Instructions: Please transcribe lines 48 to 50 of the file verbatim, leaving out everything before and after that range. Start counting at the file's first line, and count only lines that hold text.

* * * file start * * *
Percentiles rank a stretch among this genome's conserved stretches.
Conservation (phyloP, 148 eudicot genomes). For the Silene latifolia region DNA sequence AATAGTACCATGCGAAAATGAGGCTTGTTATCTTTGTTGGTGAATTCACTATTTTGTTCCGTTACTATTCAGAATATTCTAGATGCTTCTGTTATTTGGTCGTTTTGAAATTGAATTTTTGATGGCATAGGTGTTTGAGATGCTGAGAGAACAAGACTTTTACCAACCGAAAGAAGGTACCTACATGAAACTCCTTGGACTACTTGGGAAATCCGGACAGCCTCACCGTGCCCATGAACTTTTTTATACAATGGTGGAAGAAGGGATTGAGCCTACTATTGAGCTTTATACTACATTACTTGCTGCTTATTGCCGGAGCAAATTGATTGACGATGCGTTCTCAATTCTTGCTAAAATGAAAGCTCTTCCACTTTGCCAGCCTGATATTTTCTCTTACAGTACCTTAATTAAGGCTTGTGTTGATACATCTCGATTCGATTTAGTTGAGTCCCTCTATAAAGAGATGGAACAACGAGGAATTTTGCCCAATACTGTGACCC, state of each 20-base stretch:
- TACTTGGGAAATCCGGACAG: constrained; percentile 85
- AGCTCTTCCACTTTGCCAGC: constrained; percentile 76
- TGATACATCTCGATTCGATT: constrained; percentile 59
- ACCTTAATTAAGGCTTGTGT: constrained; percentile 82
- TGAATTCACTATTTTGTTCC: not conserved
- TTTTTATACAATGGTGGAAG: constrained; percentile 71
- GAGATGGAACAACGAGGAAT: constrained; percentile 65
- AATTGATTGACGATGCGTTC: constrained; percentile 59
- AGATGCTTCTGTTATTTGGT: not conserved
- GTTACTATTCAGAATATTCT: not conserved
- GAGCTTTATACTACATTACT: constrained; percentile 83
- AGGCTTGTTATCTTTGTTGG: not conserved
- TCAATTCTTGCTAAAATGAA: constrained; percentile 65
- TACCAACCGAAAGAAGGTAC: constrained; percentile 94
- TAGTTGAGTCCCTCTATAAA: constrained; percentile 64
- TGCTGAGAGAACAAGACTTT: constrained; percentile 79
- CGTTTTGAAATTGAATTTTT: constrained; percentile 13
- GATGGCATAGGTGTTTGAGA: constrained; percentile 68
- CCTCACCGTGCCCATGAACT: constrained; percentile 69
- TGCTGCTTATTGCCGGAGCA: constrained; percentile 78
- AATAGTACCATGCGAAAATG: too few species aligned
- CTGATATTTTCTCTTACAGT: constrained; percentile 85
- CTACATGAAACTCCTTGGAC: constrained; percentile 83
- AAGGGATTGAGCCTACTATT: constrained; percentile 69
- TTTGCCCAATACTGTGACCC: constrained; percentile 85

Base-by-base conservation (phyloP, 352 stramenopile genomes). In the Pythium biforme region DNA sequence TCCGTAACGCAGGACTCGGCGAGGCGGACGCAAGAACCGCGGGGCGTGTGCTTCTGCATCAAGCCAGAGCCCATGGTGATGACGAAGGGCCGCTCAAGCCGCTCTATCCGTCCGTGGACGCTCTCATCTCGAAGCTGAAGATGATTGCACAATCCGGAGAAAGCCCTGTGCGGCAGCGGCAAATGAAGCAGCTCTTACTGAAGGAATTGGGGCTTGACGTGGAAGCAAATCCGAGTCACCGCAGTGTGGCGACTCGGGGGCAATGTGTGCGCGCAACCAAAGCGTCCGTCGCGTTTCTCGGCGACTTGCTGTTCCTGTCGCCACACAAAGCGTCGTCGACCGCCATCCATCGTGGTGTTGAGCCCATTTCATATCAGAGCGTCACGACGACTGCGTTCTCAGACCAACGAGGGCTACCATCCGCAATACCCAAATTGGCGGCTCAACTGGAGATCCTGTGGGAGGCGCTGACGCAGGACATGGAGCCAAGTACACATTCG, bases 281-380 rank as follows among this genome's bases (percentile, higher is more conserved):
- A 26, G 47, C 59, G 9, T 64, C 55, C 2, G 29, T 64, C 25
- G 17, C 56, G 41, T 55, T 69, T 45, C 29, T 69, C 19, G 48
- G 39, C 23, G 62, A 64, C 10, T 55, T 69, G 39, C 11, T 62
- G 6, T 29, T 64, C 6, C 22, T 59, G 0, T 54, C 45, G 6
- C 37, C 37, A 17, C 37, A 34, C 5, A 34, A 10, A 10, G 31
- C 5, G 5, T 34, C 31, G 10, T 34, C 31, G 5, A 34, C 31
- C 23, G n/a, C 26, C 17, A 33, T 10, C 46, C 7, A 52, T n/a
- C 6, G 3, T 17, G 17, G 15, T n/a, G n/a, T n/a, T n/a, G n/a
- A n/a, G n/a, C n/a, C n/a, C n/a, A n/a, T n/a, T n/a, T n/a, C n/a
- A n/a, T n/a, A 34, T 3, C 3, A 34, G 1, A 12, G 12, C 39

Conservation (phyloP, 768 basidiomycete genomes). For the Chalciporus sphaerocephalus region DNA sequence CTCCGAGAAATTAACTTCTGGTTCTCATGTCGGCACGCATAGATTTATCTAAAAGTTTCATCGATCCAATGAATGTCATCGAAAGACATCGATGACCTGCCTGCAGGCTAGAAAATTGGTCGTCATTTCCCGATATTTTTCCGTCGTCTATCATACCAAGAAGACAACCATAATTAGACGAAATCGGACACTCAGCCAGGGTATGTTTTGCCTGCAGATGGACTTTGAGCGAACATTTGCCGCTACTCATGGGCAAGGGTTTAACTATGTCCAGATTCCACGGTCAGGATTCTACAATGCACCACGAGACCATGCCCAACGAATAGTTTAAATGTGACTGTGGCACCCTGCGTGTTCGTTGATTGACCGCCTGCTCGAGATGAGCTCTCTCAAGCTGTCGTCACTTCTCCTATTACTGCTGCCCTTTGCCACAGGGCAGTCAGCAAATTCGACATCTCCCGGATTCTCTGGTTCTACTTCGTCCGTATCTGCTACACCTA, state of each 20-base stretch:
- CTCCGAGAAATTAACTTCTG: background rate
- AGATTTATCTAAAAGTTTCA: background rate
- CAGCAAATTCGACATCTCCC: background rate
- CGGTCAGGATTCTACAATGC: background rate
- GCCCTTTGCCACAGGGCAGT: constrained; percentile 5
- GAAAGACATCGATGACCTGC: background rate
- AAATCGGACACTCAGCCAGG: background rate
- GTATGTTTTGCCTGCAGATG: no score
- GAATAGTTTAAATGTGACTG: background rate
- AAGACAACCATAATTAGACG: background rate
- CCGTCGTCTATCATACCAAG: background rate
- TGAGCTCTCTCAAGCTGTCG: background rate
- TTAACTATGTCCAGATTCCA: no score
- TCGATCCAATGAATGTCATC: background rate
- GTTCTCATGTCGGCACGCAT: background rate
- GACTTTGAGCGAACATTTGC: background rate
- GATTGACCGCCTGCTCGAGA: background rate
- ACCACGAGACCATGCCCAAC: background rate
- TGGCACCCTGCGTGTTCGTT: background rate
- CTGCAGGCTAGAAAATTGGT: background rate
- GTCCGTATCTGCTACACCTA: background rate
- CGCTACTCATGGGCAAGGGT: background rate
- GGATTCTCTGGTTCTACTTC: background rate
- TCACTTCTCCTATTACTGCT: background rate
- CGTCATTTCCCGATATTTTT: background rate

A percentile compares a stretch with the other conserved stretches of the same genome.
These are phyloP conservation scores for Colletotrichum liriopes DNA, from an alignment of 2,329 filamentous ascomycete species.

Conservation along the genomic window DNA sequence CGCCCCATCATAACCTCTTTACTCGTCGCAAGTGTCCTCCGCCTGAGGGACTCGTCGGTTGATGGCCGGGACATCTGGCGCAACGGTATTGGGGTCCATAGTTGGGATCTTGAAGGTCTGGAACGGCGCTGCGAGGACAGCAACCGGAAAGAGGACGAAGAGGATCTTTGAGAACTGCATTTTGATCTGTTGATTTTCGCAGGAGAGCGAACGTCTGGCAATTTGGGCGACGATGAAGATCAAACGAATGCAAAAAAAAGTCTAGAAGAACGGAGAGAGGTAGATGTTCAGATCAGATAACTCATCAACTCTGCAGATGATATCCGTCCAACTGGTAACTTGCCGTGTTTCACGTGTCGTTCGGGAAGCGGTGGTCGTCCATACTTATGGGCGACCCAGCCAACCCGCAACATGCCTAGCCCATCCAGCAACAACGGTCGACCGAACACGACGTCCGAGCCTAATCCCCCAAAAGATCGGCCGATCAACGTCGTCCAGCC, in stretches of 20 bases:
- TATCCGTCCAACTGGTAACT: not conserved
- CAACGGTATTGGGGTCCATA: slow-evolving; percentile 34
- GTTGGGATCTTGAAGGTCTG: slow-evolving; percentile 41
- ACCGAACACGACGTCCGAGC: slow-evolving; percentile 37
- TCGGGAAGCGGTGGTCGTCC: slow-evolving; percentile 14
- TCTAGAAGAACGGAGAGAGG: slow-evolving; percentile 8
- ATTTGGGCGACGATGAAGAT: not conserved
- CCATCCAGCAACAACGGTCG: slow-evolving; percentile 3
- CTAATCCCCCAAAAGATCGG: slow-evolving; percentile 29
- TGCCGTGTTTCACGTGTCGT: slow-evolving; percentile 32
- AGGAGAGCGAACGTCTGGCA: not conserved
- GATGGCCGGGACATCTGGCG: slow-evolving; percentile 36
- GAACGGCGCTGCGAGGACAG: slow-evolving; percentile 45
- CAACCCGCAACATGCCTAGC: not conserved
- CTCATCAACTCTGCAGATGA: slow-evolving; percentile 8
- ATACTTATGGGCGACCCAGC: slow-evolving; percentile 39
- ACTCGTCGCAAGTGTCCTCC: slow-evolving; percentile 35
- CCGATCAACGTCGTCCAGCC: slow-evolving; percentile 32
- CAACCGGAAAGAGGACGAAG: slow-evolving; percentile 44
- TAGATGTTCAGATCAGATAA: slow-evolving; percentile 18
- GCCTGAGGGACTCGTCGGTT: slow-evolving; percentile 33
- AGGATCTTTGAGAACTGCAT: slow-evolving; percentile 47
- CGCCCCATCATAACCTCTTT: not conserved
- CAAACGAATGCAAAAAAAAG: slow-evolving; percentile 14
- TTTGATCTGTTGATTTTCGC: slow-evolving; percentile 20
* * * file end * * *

- GAATAGTTTAAATGTGACTG: background rate
- AAGACAACCATAATTAGACG: background rate
- CCGTCGTCTATCATACCAAG: background rate